In an effort to salvage its proposed $39-billion takeover of T-Mobile USA in the face of regulatory opposition, AT&T (NYSE:T) is considering an offer to divest a rather large portion of assets than it initially proposed, according to a report in Bloomberg, which cited a person familiar with the situation.
According to Bloomberg's source, AT&T could propose to divest as much as 40 percent of T-Mobile's assets. AT&T is attempting to placate the concerns of the Justice Department, which sued to block the acquisition in August. AT&T was dealt another blow last week when FCC signaled it would block the deal.
Subsequently, AT&T withdrew its merger application at the FCC in order to focus its efforts on obtaining antitrust approval for the deal. AT&T also announced it will take a pretax accounting charge of $4 billion ($3 billion in cash and $1 billion in spectrum) in the fourth quarter "to reflect the potential break-up fees due Deutsche Telekom in the event the transaction does not receive regulatory approval."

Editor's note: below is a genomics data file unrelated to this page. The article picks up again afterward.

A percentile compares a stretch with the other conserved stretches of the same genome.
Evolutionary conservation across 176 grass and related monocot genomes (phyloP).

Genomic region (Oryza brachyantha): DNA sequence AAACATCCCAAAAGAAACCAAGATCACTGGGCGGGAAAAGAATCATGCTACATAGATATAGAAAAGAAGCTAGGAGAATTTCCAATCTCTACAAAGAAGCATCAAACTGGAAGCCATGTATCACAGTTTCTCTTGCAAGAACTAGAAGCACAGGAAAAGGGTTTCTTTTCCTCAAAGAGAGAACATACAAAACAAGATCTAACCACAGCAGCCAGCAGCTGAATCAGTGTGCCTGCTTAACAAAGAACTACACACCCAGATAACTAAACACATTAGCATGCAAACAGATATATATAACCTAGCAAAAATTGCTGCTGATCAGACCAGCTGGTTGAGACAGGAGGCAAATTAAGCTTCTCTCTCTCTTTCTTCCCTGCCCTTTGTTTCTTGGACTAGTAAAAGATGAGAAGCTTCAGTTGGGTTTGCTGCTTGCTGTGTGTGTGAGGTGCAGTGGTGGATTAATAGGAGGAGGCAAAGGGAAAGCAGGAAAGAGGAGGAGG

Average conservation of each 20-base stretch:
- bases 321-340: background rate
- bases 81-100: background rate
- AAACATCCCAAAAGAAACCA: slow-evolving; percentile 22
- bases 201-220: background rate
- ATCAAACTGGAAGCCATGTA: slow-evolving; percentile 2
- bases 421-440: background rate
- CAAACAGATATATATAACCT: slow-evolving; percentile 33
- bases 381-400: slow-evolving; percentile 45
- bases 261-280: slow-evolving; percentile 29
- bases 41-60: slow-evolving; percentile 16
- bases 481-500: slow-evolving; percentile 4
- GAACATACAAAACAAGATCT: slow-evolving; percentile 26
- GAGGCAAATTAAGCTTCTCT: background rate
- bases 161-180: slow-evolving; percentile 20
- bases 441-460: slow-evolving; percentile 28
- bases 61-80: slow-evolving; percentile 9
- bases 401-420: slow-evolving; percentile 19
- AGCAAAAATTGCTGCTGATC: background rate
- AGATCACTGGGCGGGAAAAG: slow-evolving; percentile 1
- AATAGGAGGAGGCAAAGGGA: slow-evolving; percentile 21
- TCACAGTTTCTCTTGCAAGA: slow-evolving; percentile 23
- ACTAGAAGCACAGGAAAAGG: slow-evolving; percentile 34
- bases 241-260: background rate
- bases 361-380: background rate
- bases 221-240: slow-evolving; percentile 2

AT&T and T-Mobile parent Deutsche Telekom said they plan to re-file their merger proposal with the FCC after obtaining approval from the Department of Justice. Hence, the reason AT&T may be willing make drastic divestitures.
"It's going to be problematic for AT&T to find a successful divestiture solution," Kevin Smithen, an analyst with Macquarie Securities USA, told Bloomberg. The pool of potential buyers isn't very big and those that might be interested probably wouldn't have a chance, Smithen said. "It's unlikely that the DOJ would allow a big competitor like Verizon to purchase the assets," Smithen said.
According to the publication's source, AT&T's proposal could include a divestiture of a larger share of customers and lower percentage of spectrum.
The DOJ court case is expected to begin Feb. 13.
- see this Bloomberg article
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